The temporal GTFWUE of China and its three major regions (eastern, central, and western regions) are shown in Fig. 2. It can be observed that the overall nationwide GTFWUE trend was consistent with the regional trends. From 2000 to 2011, the GTFWUE of China and its three regions decreased slowly, except in 2005; from 2012 to 2016, the GTFWUE was generally stable; then, the GTFWUE rapidly increased in 2017 then decreased in 2018. Notably, China’s GTFWUE increased suddenly in 2005 because 2005 was the last year of China’s tenth Five-Year Plan, and the government paid greater attention to water conservation and solving water resource problems, by incorporating several major arrangements and maintaining a high level of investment in water conservation.

      Figure 2.  Green total-factor water-use efficiencies of different regions of China from 2000 to 2018

      Moreover, there were significant differences between the three major regions in the GTFWUE. During the study period, the mean GTFWUE of the eastern region was highest with a value of 0.8268. The value of the central region (0.7064) was close to the national average (0.7247), while that of the western region (0.6360) was considerably lower. The eastern region had a higher GTFWUE than the other two regions. From another perspective, the central and western regions had greater water-conservation potential than the eastern region. Hence, China should prioritize the central and western regions when developing water resource management policies.

    • The Global Moran’s I values of the GTFWUEs of China during the study period were obtained using GeoDa software (Fischer and Getis, 2009; Anselin et al., 2010). As shown in Table 4, the Global Moran’s I values were positive and significant at the 10%, 5%, and 1% levels throughout the study period, except in 2004 and 2011. Therefore, China’s GTFWUEs have significant positive spatial correlations and are spatially clustered with a certain regularity. Thus, the GTFWUE values of neighboring provinces are highly similar. These spatial correlations must be considered in the empirical analysis of the GTFWUE, resulting in more practically accurate empirical results.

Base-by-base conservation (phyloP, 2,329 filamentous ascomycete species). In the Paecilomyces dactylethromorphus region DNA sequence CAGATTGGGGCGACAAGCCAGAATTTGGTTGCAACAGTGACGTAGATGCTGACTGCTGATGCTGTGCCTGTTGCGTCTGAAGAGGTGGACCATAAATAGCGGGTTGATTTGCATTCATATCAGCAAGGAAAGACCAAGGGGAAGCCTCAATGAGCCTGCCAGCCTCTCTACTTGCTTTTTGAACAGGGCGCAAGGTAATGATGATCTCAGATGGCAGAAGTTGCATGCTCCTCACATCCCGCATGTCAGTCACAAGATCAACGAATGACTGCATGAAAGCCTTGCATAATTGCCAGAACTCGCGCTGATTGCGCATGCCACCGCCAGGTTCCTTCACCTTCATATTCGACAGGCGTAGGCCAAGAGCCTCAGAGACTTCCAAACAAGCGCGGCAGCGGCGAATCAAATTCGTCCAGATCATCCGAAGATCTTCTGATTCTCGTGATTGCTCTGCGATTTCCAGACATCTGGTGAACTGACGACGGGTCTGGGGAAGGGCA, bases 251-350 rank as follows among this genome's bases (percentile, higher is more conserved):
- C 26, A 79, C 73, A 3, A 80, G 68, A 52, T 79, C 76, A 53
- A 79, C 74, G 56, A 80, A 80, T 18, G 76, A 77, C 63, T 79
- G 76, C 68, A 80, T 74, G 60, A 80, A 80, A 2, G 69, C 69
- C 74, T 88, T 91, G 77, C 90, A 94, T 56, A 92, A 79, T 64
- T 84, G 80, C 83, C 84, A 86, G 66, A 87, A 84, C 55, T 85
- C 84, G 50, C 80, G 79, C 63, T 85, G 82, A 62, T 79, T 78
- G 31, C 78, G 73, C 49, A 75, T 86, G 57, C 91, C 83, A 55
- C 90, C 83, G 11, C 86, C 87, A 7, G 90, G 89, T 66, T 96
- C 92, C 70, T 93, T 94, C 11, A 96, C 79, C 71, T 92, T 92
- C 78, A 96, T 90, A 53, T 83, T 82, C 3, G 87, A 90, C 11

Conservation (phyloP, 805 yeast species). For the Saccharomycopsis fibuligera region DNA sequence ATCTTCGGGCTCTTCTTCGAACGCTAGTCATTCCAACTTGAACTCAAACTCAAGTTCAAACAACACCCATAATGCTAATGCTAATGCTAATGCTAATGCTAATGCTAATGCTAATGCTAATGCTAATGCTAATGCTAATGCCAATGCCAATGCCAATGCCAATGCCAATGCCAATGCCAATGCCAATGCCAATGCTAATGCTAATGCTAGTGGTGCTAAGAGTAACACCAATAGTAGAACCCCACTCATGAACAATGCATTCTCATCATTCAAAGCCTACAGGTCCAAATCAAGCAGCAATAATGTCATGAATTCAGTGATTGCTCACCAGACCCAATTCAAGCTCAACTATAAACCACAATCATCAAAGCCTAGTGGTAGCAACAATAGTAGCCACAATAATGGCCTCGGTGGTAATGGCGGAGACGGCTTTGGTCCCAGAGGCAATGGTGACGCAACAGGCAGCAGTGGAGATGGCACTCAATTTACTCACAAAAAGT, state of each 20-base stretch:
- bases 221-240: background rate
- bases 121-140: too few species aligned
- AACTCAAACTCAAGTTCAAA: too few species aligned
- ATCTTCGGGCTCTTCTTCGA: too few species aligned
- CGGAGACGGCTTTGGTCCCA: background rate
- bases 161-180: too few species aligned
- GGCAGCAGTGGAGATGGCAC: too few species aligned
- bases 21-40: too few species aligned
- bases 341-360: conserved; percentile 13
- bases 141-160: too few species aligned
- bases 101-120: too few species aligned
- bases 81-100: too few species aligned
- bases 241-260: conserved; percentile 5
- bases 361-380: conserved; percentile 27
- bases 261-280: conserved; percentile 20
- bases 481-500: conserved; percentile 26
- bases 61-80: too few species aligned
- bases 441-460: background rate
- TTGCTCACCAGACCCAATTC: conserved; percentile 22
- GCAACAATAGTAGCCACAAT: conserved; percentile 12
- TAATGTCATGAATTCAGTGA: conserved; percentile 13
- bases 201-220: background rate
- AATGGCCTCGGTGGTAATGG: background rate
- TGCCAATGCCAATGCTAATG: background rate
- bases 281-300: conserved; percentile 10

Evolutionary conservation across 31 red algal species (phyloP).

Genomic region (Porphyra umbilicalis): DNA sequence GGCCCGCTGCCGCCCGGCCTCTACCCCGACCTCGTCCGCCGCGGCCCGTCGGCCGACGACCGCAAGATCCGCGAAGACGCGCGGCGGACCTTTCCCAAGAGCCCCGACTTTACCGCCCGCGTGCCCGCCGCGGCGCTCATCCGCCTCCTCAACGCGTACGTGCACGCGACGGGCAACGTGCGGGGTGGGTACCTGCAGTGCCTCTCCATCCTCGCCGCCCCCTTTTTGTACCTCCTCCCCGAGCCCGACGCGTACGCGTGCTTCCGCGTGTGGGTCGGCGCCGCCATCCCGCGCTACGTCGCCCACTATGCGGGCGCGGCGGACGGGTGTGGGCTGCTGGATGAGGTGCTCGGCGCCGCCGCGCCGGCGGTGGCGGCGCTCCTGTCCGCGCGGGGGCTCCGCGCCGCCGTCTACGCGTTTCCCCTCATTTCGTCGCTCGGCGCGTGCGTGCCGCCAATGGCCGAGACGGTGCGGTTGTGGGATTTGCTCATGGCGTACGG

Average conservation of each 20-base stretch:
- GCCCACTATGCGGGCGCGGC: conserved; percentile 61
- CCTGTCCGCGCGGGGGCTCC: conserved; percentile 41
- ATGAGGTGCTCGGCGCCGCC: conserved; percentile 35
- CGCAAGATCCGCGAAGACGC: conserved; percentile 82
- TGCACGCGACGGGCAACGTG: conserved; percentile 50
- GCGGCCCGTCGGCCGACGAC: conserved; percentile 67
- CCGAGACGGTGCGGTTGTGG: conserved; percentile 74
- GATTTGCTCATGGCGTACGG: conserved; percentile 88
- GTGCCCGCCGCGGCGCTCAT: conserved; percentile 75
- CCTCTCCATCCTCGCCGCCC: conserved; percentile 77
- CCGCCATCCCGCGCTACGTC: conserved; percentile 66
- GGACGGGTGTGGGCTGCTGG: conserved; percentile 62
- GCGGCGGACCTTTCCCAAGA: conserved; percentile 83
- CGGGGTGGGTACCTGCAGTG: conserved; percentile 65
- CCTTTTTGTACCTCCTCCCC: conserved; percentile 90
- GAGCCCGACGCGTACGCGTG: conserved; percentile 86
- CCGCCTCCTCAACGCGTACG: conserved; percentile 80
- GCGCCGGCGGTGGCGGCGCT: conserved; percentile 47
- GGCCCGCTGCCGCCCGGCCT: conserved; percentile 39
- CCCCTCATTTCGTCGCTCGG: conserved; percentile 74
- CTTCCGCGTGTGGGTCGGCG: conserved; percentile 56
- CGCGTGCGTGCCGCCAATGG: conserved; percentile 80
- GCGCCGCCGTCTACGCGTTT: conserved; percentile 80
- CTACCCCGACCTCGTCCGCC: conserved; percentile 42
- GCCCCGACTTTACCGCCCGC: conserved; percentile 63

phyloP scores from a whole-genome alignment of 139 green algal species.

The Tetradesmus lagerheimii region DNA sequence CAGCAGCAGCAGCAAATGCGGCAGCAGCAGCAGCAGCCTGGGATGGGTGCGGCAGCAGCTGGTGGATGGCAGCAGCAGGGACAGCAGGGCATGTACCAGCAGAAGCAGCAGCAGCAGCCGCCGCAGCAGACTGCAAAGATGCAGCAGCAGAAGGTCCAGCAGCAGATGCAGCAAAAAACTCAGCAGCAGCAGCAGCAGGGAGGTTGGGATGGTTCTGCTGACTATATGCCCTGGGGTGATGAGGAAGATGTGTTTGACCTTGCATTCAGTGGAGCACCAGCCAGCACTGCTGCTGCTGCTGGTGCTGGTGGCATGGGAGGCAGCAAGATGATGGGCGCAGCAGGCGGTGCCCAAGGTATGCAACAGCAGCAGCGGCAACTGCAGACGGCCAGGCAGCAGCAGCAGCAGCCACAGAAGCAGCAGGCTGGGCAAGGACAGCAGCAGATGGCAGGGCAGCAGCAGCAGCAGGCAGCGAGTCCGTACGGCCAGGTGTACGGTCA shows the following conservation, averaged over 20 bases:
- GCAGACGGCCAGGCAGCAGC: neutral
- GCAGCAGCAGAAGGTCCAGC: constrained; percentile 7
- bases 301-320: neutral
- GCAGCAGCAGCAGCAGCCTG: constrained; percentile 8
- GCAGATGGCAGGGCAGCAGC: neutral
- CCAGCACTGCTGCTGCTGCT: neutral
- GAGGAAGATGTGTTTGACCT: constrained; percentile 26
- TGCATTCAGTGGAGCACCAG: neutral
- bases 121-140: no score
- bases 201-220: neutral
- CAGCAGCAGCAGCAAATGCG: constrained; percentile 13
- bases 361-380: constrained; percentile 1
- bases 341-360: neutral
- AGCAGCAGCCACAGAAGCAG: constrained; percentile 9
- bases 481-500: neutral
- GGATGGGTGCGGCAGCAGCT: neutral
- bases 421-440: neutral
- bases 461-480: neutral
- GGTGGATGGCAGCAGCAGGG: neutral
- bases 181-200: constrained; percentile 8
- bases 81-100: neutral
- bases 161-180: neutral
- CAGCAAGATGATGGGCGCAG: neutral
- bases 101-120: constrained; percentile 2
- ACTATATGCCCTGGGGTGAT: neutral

Table 4.  Global Moran’s I of green total-factor water-use efficiencies (GTFWUEs) in China

      YearMoran’s IE(I)MeanSD(I)Z(I)
      20000.4002–0.0345–0.04010.11913.6499***
      20010.2048–0.0345–0.03680.12321.9424***
      20020.1306–0.0345–0.03650.12451.3261*
      20030.1298–0.0345–0.03800.12621.3019*
      20040.0624–0.0345–0.04010.11770.8233
      20050.1043–0.0345–0.04270.12151.1424*
      20060.1538–0.0345–0.03790.11981.5718*
      20070.1876–0.0345–0.04020.12021.8478**
      20080.1176–0.0345–0.03830.12521.2149*
      20090.1899–0.0345–0.03860.11881.8889**
      20100.1021–0.0345–0.04650.12511.0919*
      20110.0780–0.0345–0.03720.12170.9244
      20120.1066–0.0345–0.03950.11931.1827*
      20130.0873–0.0345–0.04470.12181.0000*
      20140.1259–0.0345–0.03660.12061.3300*
      20150.1568–0.0345–0.03660.12111.5797*
      20160.1318–0.0345–0.03900.11971.3893*
      20170.1228–0.0345–0.04390.11921.3196*
      20180.1632–0.0345–0.04130.11561.7102**
      Notes: *, **, and *** represent significance levels of 10%, 5%, and 1%, respectively. The explanation of E(I), SD(I) and Z(I) can be found in Equations (6)–(8)
    • The Local Moran’s I values of China’s GTFWUE values in 2000 and 2018 were calculated and visualized using LISA maps (Fig. 3). LISA map of the provincial GTFWUEs in 2000 is presented in Fig. 3a. A total of 11 provinces (36.67%), namely, Beijing, Tianjin, Liaoning, Shandong, Fujian, Shanghai, Zhejiang, Hebei, Jiangsu, Jilin, and Henan, belonged in the H-H cluster region; five provinces (16.67%), namely, Anhui, Shanxi, Jiangxi, Hainan, and Guangxi, were in the L-H cluster region; ten provinces (33.33%), namely Shaanxi, Hunan, Sichuan, Inner Mongolia, Guizhou, Chongqing, Xinjiang, Qinghai, Gansu, and Ningxia, were in the L-L cluster region; and only four provinces (13.33%), namely, Yunnan, Guangdong, Hubei, and Heilongjiang, were in the H-L cluster region. Notably, most of the Chinese provinces (70.00%) were located in the H-H and L-L cluster regions. The provinces in the H-H cluster region are primarily concentrated in the eastern coastal areas, while the provinces in the L-L cluster region are mainly concentrated in the central and western regions, which are far from the economically developed coastal areas. Meanwhile, a few (30.00%) provinces belonged to the L-H and H-L cluster regions and had an insignificant clustering effect.

      Figure 3.  Local indication of spatial association maps of provincial green total-factor water-use efficiencies in China in 2000 and 2018